And we had the sort of intimate chat we'd not had for a long time - when you lie together dissecting the events of the previous evening: repeating amusing things said, trying to piece together everything that happened and chuckling about the things that are only funny afterwards.
But before long I slipped off downstairs. The babies wouldn't be sleeping much longer and there was work to be done. A birth pool to empty, clean and deflate - 180 gallons of bloodstained water to be siphoned off. A placenta to photograph, make prints of and then whizz up in the processor with a load of fruit - a birth-recovery smoothie. And the general clutter of a birth to remove from the living room before the grandparents arrived.
Then Luna woke up. And Willow woke up. And life with two children began.
Sal and Willow needed peace and quiet and rest and Luna, aged thirteen months, was quickly becoming a bundle of wild, toddler chaos. So I put her in the sling on my back and we left them alone. And when, that evening, I’d just got Luna to sleep in our big family bed, Willow suddenly cried, and Luna woke and let out a terrified scream – who was this new little creature, where had it come from? Their screams met and filled the room. I quickly gathered the clutter of our night – teddies and pillows and books – and took Luna along to the spare room, which soon became our room.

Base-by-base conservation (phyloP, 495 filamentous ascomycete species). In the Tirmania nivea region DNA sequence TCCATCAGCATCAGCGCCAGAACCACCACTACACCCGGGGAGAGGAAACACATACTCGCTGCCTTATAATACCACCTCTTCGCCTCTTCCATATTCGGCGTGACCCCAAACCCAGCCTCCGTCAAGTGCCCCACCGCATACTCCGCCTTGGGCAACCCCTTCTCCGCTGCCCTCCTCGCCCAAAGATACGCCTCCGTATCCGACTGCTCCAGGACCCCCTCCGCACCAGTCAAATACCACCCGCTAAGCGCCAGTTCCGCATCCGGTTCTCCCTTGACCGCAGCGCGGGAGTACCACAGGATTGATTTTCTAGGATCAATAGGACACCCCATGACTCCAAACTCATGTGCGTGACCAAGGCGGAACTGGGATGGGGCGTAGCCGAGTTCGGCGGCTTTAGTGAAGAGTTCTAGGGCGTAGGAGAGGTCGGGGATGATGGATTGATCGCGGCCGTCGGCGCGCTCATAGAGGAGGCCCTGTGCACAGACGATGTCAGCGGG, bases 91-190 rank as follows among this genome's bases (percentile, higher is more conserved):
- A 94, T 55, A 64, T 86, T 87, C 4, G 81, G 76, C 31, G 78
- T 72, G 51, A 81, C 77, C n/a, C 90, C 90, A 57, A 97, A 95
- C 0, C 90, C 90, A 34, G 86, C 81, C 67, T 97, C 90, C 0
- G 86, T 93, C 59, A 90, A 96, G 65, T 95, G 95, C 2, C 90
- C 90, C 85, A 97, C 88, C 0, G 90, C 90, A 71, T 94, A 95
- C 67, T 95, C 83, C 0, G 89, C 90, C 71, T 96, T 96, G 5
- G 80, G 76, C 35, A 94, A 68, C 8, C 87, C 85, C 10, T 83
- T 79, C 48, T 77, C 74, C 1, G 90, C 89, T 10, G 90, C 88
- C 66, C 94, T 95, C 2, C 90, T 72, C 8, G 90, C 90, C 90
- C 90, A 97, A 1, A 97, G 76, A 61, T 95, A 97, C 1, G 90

I wanted to hold little Willow, but he needed to be held by Sal. I wanted to change his nappy, but Sal could do it on her knee in bed. I wanted to spend time with him, but there was Luna and her chaos which disrupted the bedroom.
And so I learnt that it’s different with two. The dynamics change again. And perhaps it’s really only the lesbian mothers – the ones who’ve both given birth and watched their partner give birth – who ever know how different, how very, very different it is to be the non-birth parent.